Like in Episode 1, the game adds in a number of new game mechanics to make the game still feel new and fresh. Those expecting these numbers to be a plethora, will probably be rather disappointed as the game still feels very simular to previous titles in terms of gameplay. Not that this is a bad thing though, it just feels very simular to it's predecessors as there hasn't been enough gameplay variation between the titles. Thankfully the game makes up for this with it's great level design, brilliant puzzles and overly brilliant gameplay.
Minor issues aside the game makes up for it in possibly the best chunk of gameplay the series has seen thus far. One segment in the game has you underground in a small resistance occupied base setting up turrets and defending the main base from a series of relentless Antlion assaults. These parts of the game really set it apart from the other generic FPS games which seem to be plaguing the very likes of the games industry at the moment. The game follows a simular formula to that of Episode 1 and for about half the game Alyx will accompany you through the games 7 intervals/chapters. Unlike Episode 1 though, teamwork is only a minor element, as it seems Episode 2 is mainly centred around an old beat-up buggy you and Alyx will use to traverse and navigate some of the games later levels.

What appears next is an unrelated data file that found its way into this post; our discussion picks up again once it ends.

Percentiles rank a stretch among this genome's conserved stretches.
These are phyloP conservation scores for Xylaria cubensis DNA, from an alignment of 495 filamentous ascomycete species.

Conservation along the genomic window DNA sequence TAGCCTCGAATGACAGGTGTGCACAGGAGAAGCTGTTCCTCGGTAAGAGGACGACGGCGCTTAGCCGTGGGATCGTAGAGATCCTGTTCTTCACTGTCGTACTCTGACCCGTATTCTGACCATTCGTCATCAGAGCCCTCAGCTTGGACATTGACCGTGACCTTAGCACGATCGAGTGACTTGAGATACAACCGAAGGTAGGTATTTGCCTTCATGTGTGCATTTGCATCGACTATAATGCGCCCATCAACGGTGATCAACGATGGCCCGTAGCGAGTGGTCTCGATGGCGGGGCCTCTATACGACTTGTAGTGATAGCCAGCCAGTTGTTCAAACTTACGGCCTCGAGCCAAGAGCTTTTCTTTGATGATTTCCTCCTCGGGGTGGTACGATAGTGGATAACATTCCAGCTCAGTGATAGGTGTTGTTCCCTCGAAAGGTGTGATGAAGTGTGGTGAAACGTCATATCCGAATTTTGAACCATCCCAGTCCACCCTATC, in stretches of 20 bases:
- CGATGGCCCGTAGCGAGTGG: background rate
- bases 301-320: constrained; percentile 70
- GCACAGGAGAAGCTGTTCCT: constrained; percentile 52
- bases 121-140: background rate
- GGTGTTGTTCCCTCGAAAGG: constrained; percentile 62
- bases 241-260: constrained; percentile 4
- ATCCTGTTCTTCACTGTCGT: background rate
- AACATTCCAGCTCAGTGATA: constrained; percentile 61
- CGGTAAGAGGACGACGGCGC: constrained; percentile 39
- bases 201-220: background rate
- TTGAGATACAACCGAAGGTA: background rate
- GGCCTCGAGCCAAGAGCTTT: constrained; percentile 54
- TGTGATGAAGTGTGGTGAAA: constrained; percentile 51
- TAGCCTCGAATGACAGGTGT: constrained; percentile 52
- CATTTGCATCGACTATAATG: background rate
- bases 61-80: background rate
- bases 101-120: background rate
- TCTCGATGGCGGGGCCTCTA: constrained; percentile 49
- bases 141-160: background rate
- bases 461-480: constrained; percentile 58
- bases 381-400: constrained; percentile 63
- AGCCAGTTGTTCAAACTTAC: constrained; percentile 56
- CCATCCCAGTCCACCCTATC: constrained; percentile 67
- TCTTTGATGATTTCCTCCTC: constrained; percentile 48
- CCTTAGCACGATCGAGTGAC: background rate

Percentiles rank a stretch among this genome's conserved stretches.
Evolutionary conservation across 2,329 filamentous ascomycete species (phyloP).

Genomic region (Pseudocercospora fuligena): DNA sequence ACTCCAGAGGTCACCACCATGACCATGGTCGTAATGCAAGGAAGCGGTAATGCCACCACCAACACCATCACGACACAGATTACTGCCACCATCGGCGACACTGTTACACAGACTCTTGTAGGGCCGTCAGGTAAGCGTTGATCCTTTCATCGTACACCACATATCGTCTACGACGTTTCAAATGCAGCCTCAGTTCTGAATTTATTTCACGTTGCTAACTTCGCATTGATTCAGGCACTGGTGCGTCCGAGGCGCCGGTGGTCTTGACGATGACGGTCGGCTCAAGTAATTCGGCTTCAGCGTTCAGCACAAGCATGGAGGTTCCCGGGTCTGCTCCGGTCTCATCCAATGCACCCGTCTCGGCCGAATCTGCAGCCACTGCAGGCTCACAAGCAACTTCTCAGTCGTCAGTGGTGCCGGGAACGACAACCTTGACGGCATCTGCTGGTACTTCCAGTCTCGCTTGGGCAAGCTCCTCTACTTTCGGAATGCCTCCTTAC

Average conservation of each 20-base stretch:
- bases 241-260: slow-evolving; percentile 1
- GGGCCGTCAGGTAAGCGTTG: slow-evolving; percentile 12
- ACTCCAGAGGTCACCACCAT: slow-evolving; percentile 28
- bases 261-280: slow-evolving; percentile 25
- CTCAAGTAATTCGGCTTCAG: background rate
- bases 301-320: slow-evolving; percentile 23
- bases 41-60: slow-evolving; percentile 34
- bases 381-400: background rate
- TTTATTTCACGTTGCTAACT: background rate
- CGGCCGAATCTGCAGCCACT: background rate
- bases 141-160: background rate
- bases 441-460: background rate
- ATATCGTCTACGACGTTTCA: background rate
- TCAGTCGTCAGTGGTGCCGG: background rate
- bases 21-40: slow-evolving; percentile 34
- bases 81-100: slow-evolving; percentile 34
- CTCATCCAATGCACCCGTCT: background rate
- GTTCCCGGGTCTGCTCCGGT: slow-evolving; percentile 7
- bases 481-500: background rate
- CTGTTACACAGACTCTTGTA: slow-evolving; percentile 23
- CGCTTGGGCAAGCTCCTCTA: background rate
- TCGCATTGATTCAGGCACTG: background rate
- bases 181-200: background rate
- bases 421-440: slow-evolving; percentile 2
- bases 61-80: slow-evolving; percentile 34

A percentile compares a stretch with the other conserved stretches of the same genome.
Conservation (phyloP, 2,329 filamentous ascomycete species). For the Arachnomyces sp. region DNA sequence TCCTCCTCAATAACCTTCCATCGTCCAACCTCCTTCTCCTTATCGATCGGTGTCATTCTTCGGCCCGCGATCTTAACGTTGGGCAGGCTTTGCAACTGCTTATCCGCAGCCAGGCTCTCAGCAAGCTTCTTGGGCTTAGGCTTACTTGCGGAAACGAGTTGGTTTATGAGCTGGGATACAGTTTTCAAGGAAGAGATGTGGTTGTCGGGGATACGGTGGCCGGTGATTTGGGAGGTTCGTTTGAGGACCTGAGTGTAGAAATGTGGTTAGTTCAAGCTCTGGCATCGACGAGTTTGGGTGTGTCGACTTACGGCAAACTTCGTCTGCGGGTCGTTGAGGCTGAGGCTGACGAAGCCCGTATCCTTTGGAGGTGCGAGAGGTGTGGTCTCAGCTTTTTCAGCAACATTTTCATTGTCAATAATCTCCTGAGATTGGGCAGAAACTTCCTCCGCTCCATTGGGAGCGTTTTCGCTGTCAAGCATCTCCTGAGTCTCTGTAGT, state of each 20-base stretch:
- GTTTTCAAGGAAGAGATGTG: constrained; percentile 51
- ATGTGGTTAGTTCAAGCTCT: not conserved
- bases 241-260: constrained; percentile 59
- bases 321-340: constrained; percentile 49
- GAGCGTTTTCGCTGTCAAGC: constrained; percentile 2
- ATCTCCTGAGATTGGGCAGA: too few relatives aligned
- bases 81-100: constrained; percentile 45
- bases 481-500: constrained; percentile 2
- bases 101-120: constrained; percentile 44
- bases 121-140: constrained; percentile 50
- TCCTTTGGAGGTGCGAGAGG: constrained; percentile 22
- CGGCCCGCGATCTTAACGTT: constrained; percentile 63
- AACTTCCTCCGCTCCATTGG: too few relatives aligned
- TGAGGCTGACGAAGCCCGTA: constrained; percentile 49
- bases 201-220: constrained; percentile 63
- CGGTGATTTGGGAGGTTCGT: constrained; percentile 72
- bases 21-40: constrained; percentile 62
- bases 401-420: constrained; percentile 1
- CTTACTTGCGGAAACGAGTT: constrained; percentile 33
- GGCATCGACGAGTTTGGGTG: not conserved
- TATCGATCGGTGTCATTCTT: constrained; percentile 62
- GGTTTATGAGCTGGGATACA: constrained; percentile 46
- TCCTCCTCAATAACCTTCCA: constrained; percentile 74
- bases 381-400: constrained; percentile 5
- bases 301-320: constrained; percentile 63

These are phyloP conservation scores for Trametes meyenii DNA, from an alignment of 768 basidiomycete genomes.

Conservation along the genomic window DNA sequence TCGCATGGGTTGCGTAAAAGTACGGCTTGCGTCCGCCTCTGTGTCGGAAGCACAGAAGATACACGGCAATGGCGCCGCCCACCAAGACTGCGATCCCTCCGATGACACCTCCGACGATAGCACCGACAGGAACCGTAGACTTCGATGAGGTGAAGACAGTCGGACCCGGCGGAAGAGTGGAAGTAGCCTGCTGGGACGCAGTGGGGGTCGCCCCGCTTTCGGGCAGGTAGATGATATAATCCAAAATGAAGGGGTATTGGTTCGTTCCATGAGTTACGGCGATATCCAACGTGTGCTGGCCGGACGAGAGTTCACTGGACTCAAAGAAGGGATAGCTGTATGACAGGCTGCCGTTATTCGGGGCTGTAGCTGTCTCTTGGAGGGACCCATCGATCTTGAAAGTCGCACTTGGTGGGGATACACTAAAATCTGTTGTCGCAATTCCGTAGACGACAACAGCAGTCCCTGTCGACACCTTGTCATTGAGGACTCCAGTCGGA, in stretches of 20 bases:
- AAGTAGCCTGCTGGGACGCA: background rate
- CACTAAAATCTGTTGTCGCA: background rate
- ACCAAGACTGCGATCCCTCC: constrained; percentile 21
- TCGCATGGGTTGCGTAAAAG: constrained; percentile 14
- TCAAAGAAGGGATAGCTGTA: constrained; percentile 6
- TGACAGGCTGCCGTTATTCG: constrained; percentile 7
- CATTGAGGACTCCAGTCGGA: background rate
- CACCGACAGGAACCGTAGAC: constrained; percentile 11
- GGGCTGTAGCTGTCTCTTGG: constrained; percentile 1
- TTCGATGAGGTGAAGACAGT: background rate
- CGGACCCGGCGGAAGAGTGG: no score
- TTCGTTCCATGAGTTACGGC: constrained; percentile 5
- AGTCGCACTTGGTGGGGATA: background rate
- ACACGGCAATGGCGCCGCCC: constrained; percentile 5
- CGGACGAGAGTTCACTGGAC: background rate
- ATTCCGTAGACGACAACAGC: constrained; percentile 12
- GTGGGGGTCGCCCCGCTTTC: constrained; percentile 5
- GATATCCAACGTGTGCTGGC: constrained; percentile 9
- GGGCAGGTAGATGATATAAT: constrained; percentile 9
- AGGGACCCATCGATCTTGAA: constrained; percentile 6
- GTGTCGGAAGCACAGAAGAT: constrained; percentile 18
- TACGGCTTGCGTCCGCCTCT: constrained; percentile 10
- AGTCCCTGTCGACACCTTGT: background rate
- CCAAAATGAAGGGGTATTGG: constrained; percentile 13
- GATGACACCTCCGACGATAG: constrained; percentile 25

Gunplay is still great, and as in previous instalments, Gordon has a large arsenal of firearms to use at his disposal. All the old favourites return as well as a few new ones notably- the Magnusson Device- a sort of sticky-bomb device which can, with the help of Gordon's Gravity Gun (still the preferred weapon), be hurled at some of the games new enemies causing mass damage, which not giving away in spoilers, proves to be especially useful in the game's last chapter.
Speaking of new enemies The game introduces quite a few new enemies into the Half-Life Universe. Most notably The Hunter'. The Hunter is basically a sort-of mini strider that, while lacks the size and brute strength of it's large spider-legged counterpart, it makes up for it in it's speed and agility, which can be quite annoying, especially when encountered in groups.